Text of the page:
Article
The purpose of this study was to examine how individuals' skepticism and cynicism about an environmental corporate social responsibility (CSR) activity influence their positive and negative communication behaviors toward a corporation (megaphoning effects). The findings demonstrated the important mediating role of situational motivation in problem solving on a given environmental issue between skepticism/cynicism and mega-phoning effects. Using a nationwide survey of 504 participants living in the United States, this study found that skepticism and cynicism increased the negative megaphoning effect and decreased positive megaphoning behaviors. Furthermore, skepticism/cynicism and megaphoning behaviors were partially mediated by situational motivation in problem solving. In particular, skeptics who were motivated to solve an environmental issue were less likely to take and forward negative information about a corporation in an environmental CSR activity. This study provides new theoretical and practical insights into CSR strategies that address skepticism and cynicism in publics and their resulting communicative behaviors.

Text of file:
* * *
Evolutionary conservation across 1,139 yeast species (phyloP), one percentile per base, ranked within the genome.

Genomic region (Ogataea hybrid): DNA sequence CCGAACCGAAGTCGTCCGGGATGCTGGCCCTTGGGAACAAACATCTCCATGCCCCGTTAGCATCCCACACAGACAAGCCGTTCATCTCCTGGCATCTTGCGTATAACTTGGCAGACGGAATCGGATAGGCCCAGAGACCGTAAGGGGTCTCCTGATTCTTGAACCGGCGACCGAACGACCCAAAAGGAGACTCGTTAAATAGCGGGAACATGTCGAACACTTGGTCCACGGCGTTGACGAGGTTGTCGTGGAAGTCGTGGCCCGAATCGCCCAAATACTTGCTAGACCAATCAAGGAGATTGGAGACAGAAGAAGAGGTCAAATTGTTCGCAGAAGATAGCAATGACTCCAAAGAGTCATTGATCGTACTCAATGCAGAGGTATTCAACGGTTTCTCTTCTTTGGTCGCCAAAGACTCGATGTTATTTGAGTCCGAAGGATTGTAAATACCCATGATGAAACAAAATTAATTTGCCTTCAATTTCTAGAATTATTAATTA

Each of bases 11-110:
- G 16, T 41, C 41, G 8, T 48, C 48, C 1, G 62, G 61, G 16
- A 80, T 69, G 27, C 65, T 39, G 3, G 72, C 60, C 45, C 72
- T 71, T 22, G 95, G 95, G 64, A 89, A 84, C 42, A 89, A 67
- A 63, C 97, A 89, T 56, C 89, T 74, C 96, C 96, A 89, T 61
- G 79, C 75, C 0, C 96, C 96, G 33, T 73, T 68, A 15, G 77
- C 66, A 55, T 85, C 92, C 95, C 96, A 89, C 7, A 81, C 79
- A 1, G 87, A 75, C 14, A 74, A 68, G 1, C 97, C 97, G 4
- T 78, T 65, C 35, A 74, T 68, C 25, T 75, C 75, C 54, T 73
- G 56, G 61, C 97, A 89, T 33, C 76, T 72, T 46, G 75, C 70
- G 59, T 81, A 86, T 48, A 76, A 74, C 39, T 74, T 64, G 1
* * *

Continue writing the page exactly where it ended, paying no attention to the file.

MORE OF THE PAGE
... In studies conducted on various social media applications, it has been revealed that informational, entertaining, and social content, as well as presentation style (videos, texts, or images), message date or links can increase CE (Cvijikj and Michahelles, 2013;Sabate et al., 2014;Luarn et al., 2015;Tafesse, 2016;Dolan et al., 2016;Schultz, 2017;Demmers et al., 2020). Additionally, recent studies on various industries found that linguistic styles such as certain words (Pezzuti et al., 2021), pronouns (Sela et al., 2012;Barcelos et al., 2018;Chang et al., 2019;Labrecque et al., 2020;Koçak, 2021), adverbs and punctuation marks (Tan and Chen, 2021) have impacts on CE. ...